The famous Jarlsberg cheese of Norway is known for its distinctive sweet and nutty taste, and of course, those large, round holes. This versatile cheese is ideal for cheese trays, sandwiches, grating, and for use in all types of recipes. As early as the 1830s there was active production of unique cheeses with holes in the Laurvig and Jarlsberg county in the South of Norway. In 1956 Professor Ole M. Ystgaard from the Agricultural University of Norway began doing research on these cheese recipes, recognizing the value of this type of cheese. During his research he developed a semi-hard, medium-fat cheese with large holes, successfully combining the cheese-making traditions with modern technologies. The new cheese was named Jarlsberg Cheese after the county where the earlier version had been made during the 19th century.
A marble-based cheese with a mix of jalapeno and habanero peppers added to give it a spicy kick.
The Dutch word for cheese.
The German word for cheese.
A very creamy cheese originating from the Middle East. It is sometimes baked or simply eaten with honey. This cheese is almost a dessert!
A traditional Greek-Cypriot cheese made from sheep milk and/or goat’s milk. It is a very hard cheese with a sharp flavor and dry texture. It is sometimes aged for more than a year to create a strong cheese.
A fermented milk drink. It resembles a thin yogurt. This is made using kefir grains, a type of mesophilic symbiotic culture which ferments the milk. Sometimes kefir is then used to make cheese. Both kefir and cheese made from the drink are a source of a wide range of probiotics.
We’ll be back with more from the cheese glossary soon. In the meantime, why not try a new cheese from our wide selection? Let us know which you pick and whether you enjoyed it in the comments below!
It’s International Coffee Day today!
An estimated 3 billion cups of coffee are consumed every day around the world. We know that lots of you are true coffee lovers so we’ve put together some ideas to help you celebrate this fun day.
Did you know that coffee beans are actually the seeds of the coffee plant? They are the pit inside the red or purple fruit that looks like a cherry. Usually, there are two seeds within each fruit. The cherries are usually dried for some time in the sun before the seeds are removed. These are then roasted and become the coffee beans that we buy, grind, and make into coffee!
Coffee is now produced in over 50 countries around the world, with the majority coming from South America.
International Coffee Day: Celebration Ideas
- We’re starting on a serious note, but it’s an important one. Head to the International Coffee Day website to find out more and to pledge your support for a living wage for coffee farmers. Coffee prices are currently at their lowest point in 15 years and millions of coffee farmers now struggle to make a living or support their families. It’s up to all of us to make a difference to how we buy coffee so that everyone can live a better life.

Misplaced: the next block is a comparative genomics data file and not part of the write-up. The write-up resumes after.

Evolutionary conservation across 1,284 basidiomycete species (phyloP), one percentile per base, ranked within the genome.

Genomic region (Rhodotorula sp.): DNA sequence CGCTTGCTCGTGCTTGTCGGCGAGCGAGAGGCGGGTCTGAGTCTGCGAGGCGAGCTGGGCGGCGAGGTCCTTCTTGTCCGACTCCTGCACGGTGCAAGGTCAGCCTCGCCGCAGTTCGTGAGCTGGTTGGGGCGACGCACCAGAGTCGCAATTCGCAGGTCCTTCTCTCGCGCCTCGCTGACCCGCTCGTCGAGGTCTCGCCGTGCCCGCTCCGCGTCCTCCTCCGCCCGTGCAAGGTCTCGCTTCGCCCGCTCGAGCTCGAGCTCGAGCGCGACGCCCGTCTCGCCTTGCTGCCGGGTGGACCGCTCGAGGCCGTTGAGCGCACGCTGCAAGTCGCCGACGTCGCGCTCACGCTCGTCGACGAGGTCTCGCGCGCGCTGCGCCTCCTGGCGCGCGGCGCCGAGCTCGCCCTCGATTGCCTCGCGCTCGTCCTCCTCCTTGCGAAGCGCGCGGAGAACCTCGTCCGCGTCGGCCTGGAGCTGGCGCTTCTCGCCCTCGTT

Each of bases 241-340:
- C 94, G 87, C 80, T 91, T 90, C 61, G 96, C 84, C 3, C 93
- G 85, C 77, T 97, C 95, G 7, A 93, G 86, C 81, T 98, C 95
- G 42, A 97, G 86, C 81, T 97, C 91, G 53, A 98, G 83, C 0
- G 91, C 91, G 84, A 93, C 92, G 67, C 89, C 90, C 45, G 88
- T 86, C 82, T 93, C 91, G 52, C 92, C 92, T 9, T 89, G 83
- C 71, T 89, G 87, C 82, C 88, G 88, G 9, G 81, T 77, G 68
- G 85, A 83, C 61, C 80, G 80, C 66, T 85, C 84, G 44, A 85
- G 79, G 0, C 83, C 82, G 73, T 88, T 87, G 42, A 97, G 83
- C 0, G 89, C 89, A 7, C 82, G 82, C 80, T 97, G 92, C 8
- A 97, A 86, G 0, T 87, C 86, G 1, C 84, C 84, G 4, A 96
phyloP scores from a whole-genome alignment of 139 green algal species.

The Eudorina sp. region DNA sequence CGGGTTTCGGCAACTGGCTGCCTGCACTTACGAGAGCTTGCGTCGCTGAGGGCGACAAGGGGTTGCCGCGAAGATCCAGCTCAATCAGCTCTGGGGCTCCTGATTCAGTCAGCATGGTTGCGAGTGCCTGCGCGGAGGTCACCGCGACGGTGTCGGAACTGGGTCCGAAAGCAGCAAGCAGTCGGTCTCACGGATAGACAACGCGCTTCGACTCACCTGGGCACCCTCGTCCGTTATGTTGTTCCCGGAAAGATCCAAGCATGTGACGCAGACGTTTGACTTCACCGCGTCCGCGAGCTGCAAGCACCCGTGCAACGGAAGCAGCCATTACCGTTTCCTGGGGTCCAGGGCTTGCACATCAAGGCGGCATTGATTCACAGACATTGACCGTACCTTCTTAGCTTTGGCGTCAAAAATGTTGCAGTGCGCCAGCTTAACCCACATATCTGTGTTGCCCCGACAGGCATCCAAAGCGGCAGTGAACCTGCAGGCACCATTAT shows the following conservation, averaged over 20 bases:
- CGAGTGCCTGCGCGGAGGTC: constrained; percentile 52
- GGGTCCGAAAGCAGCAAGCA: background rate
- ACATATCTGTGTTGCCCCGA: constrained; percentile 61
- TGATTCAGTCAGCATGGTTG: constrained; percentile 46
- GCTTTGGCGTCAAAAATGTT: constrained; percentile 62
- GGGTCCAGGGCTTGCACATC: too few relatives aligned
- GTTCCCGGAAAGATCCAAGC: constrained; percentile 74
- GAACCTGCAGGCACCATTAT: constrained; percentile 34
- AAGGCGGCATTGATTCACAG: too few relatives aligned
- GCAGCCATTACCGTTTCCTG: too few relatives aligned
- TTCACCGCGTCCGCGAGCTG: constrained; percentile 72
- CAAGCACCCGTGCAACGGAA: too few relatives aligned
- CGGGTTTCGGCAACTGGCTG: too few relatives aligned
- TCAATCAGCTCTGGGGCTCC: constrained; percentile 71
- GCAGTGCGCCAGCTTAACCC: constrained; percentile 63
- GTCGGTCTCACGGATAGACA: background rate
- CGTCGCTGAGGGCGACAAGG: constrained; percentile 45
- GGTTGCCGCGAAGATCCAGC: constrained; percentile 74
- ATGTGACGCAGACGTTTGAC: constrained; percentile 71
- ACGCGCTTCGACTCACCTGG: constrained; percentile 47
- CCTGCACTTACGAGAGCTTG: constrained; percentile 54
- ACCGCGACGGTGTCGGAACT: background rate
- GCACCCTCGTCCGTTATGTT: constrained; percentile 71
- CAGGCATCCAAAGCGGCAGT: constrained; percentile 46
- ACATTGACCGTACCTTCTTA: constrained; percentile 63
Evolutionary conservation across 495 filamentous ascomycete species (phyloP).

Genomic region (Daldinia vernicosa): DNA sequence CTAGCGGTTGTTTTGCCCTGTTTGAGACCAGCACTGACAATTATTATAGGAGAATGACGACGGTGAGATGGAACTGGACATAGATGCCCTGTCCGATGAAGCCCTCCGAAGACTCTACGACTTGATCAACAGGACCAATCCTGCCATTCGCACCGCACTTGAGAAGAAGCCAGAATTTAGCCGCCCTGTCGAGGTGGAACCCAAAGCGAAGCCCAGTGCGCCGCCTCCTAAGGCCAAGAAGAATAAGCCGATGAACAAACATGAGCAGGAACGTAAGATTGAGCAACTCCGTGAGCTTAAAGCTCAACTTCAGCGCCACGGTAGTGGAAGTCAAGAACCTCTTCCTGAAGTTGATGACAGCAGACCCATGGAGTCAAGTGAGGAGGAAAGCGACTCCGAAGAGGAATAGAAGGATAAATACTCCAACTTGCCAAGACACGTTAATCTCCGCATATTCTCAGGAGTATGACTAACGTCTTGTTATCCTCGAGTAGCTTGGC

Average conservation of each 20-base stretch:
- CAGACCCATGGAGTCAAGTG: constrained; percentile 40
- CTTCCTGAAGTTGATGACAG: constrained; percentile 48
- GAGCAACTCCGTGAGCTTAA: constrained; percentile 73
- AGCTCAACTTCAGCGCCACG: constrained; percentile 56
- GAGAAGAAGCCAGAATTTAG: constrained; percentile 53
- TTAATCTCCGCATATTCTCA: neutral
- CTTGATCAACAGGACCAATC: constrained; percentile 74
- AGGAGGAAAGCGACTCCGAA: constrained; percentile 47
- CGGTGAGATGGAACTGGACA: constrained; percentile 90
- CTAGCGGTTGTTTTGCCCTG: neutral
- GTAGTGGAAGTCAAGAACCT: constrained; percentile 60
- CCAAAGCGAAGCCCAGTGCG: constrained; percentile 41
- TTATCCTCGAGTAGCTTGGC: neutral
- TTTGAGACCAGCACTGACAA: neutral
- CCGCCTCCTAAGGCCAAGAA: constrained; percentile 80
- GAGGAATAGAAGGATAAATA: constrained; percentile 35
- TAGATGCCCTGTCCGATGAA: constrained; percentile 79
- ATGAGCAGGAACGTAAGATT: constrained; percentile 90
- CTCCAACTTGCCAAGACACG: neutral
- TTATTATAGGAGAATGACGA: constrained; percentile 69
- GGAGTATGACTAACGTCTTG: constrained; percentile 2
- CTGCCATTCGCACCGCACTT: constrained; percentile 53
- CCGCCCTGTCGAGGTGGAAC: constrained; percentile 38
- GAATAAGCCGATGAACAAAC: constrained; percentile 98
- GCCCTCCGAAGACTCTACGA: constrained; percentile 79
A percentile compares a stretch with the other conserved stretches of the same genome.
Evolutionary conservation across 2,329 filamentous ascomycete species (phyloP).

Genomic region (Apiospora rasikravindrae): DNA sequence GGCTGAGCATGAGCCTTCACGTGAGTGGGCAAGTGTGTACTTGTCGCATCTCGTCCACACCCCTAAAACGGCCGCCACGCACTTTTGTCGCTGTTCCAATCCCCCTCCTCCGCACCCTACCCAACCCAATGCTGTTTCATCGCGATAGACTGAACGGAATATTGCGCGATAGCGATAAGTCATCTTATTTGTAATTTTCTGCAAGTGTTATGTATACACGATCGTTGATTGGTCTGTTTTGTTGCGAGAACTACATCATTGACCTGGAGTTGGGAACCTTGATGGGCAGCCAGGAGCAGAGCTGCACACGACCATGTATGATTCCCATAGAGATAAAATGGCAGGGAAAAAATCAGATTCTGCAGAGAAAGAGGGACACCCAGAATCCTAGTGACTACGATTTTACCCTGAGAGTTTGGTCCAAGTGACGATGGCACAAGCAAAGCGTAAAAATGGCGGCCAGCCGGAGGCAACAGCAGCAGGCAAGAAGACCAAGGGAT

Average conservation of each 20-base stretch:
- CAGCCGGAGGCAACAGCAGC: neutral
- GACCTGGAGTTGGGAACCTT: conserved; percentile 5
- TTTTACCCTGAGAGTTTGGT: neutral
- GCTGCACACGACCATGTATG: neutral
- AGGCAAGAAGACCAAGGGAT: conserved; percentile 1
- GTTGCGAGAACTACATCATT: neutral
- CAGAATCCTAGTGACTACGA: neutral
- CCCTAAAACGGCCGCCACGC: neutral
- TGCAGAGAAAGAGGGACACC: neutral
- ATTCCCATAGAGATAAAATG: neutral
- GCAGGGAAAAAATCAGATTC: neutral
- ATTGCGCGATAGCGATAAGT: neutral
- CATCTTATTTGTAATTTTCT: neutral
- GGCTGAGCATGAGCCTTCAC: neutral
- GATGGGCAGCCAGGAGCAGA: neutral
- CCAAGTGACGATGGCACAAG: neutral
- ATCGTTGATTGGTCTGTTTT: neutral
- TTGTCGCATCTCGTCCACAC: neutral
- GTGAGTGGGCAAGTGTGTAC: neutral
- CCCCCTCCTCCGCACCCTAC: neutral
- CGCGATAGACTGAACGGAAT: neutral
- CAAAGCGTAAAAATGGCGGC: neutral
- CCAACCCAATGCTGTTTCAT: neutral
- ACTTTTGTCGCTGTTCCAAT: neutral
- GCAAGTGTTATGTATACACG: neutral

- Also on the International Coffee Day website, you can find a fun quiz to test your knowledge of coffee.
- If you’re a chocolate lover, why not try our recipe for Coffee Chocolate Truffles?
- Check out our blog posts on all the different types of coffee and how to make them at home. Whether you love an Americano or a Macchiato, trying making it your way today!
- Get a new reusable cup. Lots of us around the world are trying to reduce our waste and a great place to start is with ditching single use coffee cups. You can grab a reusable mug from a wide variety of stores both in store and online. Many coffee shops will offer you some money off your drink for helping to save the planet!
- Try our Shisler’s Cheese House Coffee Mug. If you’re at home, then we’ve created a mug that lets you proudly show off as one of our customers. Perfect for a quick coffee before work in the morning or a cosy afternoon with a book.
- Have a coffee with some cheese! This might surprise you, but Limburger Cheese is sometimes served with a strong black coffee. It has such a strong taste and aroma that it is best paired with an even stronger drink. If you try it, let us know what you think in the comments below!
- If you drink coffee every day, take a simple moment to appreciate all the effort that went into your cup.
We proudly stock REACH coffee. This is specialty grade coffee from the region of Chanchamayo, Peru that is roasted in Cleveland, Ohio. You can order online or pop in to buy some today.
How will you be celebrating International Coffee Day? Let us know; we’d love to hear all about it!